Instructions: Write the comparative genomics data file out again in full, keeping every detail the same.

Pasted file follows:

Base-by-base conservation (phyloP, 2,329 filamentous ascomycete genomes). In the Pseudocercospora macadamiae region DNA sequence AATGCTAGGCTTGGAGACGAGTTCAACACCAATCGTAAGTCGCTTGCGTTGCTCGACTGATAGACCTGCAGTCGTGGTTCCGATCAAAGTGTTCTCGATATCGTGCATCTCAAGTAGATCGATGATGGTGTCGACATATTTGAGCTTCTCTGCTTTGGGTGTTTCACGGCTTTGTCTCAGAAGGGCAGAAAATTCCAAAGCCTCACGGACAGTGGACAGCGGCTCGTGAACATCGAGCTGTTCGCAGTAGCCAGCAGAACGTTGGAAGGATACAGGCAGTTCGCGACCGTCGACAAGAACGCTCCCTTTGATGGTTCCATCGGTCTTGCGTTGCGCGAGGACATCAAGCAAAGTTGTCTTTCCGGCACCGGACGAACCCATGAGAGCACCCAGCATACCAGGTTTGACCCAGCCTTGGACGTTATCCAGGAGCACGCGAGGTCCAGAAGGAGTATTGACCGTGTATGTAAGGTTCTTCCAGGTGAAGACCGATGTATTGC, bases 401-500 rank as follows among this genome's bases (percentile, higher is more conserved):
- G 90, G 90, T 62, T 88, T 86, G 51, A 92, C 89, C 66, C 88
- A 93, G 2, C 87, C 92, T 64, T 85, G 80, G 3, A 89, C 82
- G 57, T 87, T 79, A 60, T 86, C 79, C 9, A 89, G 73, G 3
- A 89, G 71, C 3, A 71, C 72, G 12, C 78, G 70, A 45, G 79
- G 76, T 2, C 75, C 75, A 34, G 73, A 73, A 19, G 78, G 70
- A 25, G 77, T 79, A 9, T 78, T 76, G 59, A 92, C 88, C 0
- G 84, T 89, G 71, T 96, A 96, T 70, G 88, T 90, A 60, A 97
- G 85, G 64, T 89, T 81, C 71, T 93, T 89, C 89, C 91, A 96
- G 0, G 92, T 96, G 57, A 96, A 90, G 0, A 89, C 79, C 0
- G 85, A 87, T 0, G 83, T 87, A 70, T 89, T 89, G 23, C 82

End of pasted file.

Base-by-base conservation (phyloP, 2,329 filamentous ascomycete genomes). In the Pseudocercospora macadamiae region DNA sequence AATGCTAGGCTTGGAGACGAGTTCAACACCAATCGTAAGTCGCTTGCGTTGCTCGACTGATAGACCTGCAGTCGTGGTTCCGATCAAAGTGTTCTCGATATCGTGCATCTCAAGTAGATCGATGATGGTGTCGACATATTTGAGCTTCTCTGCTTTGGGTGTTTCACGGCTTTGTCTCAGAAGGGCAGAAAATTCCAAAGCCTCACGGACAGTGGACAGCGGCTCGTGAACATCGAGCTGTTCGCAGTAGCCAGCAGAACGTTGGAAGGATACAGGCAGTTCGCGACCGTCGACAAGAACGCTCCCTTTGATGGTTCCATCGGTCTTGCGTTGCGCGAGGACATCAAGCAAAGTTGTCTTTCCGGCACCGGACGAACCCATGAGAGCACCCAGCATACCAGGTTTGACCCAGCCTTGGACGTTATCCAGGAGCACGCGAGGTCCAGAAGGAGTATTGACCGTGTATGTAAGGTTCTTCCAGGTGAAGACCGATGTATTGC, bases 401-500 rank as follows among this genome's bases (percentile, higher is more conserved):
- G 90, G 90, T 62, T 88, T 86, G 51, A 92, C 89, C 66, C 88
- A 93, G 2, C 87, C 92, T 64, T 85, G 80, G 3, A 89, C 82
- G 57, T 87, T 79, A 60, T 86, C 79, C 9, A 89, G 73, G 3
- A 89, G 71, C 3, A 71, C 72, G 12, C 78, G 70, A 45, G 79
- G 76, T 2, C 75, C 75, A 34, G 73, A 73, A 19, G 78, G 70
- A 25, G 77, T 79, A 9, T 78, T 76, G 59, A 92, C 88, C 0
- G 84, T 89, G 71, T 96, A 96, T 70, G 88, T 90, A 60, A 97
- G 85, G 64, T 89, T 81, C 71, T 93, T 89, C 89, C 91, A 96
- G 0, G 92, T 96, G 57, A 96, A 90, G 0, A 89, C 79, C 0
- G 85, A 87, T 0, G 83, T 87, A 70, T 89, T 89, G 23, C 82